In the areas I circulate, I never hear about NetWare. Is NetWare still popular today? Still being used? How about its certifications, are they still encouraged, prefered, or requested by businesses/companies? Is it even worth learning or reading a book about it if is slowly falling?
One of my professors stated that Novell probably won't be pushing NetWare much in the future.
I would greatly appreciate your comments and your sharing of your experience with NetWare.
Re: State of NetWare
13 years 11 months ago #19610
However, if you were to run the same search in London looking for Server 2003 there are a lot more entries. (631 entries)
Thats a pretty rough test but does tell a tale by any benchmark. Apart from the pros and cons of each (not including ipx which was a long time ago) it mainly comes down to what your employees are used to using as they go from job to job in life.
Re: State of NetWare
13 years 10 months ago #20141
Shame really; Netware was years ahead of its time. I worked in an all-Netware shop back in the Windows 3.11 era, and it delivered a solid, functional multi-server network environment (by comparison, could you imagine running a commercial enterprise using windows 3.11 server?). Then came NDS, which for its time was a well-implemented and useful network directory system, again years earlier than active directory. Login scripts by container, user rights, a printing infrastructure that never crashed, the directory resilient across multiple servers, single enterprise-wide login, an OS that ran in well under a gigabyte of memory; it was all there.
Ah, the good old days...
Back in the day, i was and are still a CCNE. Novell doesn't kill off your certification for the version you were certified under.
Novell If I remember correctly, didn't have a problem except for this. I remember Novell stock sharply dropped for some reason for a day or 2. During this time, the rumor of Novell going under was floating around. I was hearing this from the New guys that were Microsoft wannabee certified guys.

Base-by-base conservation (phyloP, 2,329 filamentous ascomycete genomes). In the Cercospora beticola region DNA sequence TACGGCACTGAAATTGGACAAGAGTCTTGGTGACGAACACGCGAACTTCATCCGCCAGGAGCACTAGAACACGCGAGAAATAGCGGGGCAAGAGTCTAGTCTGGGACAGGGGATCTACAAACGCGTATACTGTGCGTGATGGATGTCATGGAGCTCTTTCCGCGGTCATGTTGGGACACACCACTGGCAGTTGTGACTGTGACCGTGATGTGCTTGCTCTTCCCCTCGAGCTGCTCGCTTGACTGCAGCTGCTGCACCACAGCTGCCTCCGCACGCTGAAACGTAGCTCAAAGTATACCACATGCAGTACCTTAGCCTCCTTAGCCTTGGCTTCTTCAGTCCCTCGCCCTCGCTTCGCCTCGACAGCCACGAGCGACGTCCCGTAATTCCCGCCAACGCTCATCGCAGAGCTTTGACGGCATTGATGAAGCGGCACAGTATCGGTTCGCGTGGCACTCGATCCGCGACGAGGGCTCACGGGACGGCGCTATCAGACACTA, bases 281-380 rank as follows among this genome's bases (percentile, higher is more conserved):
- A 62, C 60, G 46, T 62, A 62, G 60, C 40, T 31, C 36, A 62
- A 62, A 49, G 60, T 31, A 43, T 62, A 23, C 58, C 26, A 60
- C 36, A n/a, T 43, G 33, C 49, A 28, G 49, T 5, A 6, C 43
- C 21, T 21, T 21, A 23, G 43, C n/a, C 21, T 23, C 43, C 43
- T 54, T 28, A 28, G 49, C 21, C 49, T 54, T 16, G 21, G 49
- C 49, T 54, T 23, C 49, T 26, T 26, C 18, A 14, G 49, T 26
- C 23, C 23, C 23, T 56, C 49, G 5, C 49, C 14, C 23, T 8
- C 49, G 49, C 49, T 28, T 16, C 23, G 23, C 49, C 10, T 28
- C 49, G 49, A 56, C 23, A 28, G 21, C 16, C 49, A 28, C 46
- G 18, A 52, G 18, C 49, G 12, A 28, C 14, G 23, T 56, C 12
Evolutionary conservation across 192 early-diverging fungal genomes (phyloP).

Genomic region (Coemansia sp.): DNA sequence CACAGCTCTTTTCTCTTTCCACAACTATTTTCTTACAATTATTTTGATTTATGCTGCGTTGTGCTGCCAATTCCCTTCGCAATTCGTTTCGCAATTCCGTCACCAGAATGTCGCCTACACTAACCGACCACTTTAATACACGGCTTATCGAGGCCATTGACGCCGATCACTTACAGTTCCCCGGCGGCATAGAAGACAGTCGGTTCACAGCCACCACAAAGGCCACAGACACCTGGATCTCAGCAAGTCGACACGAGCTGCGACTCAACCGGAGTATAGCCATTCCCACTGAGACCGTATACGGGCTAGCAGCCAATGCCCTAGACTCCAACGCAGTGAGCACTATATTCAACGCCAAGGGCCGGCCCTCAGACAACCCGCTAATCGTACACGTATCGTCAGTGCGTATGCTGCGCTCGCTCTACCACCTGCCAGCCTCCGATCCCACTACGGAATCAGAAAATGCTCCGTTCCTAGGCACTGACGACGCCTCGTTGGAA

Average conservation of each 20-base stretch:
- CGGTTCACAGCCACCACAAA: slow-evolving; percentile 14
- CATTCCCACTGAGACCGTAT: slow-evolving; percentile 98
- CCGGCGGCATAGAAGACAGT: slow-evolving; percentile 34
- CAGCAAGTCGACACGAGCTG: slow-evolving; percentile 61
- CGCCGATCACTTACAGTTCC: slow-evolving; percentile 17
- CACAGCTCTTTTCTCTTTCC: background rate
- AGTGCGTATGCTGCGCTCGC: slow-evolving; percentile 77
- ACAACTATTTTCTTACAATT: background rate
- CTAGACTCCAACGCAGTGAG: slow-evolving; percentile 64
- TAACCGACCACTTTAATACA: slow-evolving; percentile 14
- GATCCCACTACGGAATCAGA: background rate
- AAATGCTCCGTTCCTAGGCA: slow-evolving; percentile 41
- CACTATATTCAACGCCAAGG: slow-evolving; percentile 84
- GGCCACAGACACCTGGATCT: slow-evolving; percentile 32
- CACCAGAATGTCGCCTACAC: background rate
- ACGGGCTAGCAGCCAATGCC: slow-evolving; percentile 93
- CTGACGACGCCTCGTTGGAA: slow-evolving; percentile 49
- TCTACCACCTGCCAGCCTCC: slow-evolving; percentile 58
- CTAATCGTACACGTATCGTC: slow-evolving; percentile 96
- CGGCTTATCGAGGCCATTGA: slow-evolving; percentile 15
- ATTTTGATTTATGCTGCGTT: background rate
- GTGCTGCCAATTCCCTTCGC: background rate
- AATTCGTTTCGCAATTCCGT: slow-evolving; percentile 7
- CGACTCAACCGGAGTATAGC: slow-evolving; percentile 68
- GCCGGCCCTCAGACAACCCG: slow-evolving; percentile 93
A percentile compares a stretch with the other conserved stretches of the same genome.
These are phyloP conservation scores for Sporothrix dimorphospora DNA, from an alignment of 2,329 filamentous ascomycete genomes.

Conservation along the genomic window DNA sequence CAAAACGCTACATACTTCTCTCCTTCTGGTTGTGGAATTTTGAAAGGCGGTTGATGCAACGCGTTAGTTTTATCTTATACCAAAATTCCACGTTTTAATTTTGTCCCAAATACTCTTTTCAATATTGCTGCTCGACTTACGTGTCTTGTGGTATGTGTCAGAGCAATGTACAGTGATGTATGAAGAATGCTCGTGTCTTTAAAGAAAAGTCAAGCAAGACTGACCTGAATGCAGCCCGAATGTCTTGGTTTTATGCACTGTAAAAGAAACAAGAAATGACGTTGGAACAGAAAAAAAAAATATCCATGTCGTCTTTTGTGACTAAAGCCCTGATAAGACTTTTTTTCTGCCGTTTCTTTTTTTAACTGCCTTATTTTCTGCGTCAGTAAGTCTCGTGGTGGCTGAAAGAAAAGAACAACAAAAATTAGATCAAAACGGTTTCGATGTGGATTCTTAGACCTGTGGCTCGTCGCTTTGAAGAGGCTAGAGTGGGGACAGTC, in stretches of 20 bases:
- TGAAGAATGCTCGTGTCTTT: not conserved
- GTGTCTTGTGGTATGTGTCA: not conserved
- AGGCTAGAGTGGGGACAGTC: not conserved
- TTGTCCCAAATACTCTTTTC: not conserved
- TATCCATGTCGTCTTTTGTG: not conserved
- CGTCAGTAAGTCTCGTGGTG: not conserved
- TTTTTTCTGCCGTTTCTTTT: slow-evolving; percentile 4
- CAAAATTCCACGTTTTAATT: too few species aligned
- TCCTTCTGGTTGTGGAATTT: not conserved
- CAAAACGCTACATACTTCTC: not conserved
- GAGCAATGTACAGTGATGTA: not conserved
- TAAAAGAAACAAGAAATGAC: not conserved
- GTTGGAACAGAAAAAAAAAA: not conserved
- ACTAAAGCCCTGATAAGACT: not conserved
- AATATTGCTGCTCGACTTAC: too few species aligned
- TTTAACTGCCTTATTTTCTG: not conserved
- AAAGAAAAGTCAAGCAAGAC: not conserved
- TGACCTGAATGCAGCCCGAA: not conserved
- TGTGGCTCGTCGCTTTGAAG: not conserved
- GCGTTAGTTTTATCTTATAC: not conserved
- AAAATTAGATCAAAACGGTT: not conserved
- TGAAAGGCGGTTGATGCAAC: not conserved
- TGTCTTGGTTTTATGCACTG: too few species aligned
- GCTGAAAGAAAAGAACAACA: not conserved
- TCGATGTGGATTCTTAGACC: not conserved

These guys pushed hard in our company to get Novell out and Microsoft in because of a corporate control issue. They wanted to control the environment and hence leverage their security in the company.
Out in the market, Microsoft saw this dip and applied heavy marketing and took advantage of the flux in the market in order to take over.
At the time, Windows NT sucked compared to Novell Netware. We were rebooting out MS servers every month or they would crash. Our Netware servers would stay up for at least a year without any memory leakages or problems. We had 800 plus users in the building and 6500 users abroad. Mostly we think about 900 users were on approximately 5 server. When we migrated over to Windows NT, we up graded all of our servers except for the primary Novell server and increased out server amount from 5 to about 20 servers. Not to mention, we still had to reboot all servers except fo the Netware server every month. The last I remember, the longest novell server stayed online was 377 days before rebooting and that was because of a system wide computer room shutdown.
I'd dare say if today, Novell stood were it did back then, Novell would still be on top,but, things are different now. Marketing
wins over the better product. Don't get me wrong, Windows 2003 (I have not used 2008 yet) is a great product. Much better than NT4.0, but, I think there is a lot of overhead and that darn blue screen of death gets annoying. Novell seem to have better control/isolation of apps. If something blew up, it was easy to remove. Just don't load it. None of this registry, go seek until you find all of he pieces of a program. Just unload (name or program) done.
Patches were easy to install. Just apply a patch to fix a problem or install a patch for security issues. That's all.
I don't know. what Novell would look like today nor how it would compare to MS win 2008, but back then, Novell was hard to beat.
BTW - speaking of old programs, whatever happened to Banyan Vines? Now there was a networking OS (Never used it,but, I heard it was hard to learn and robust)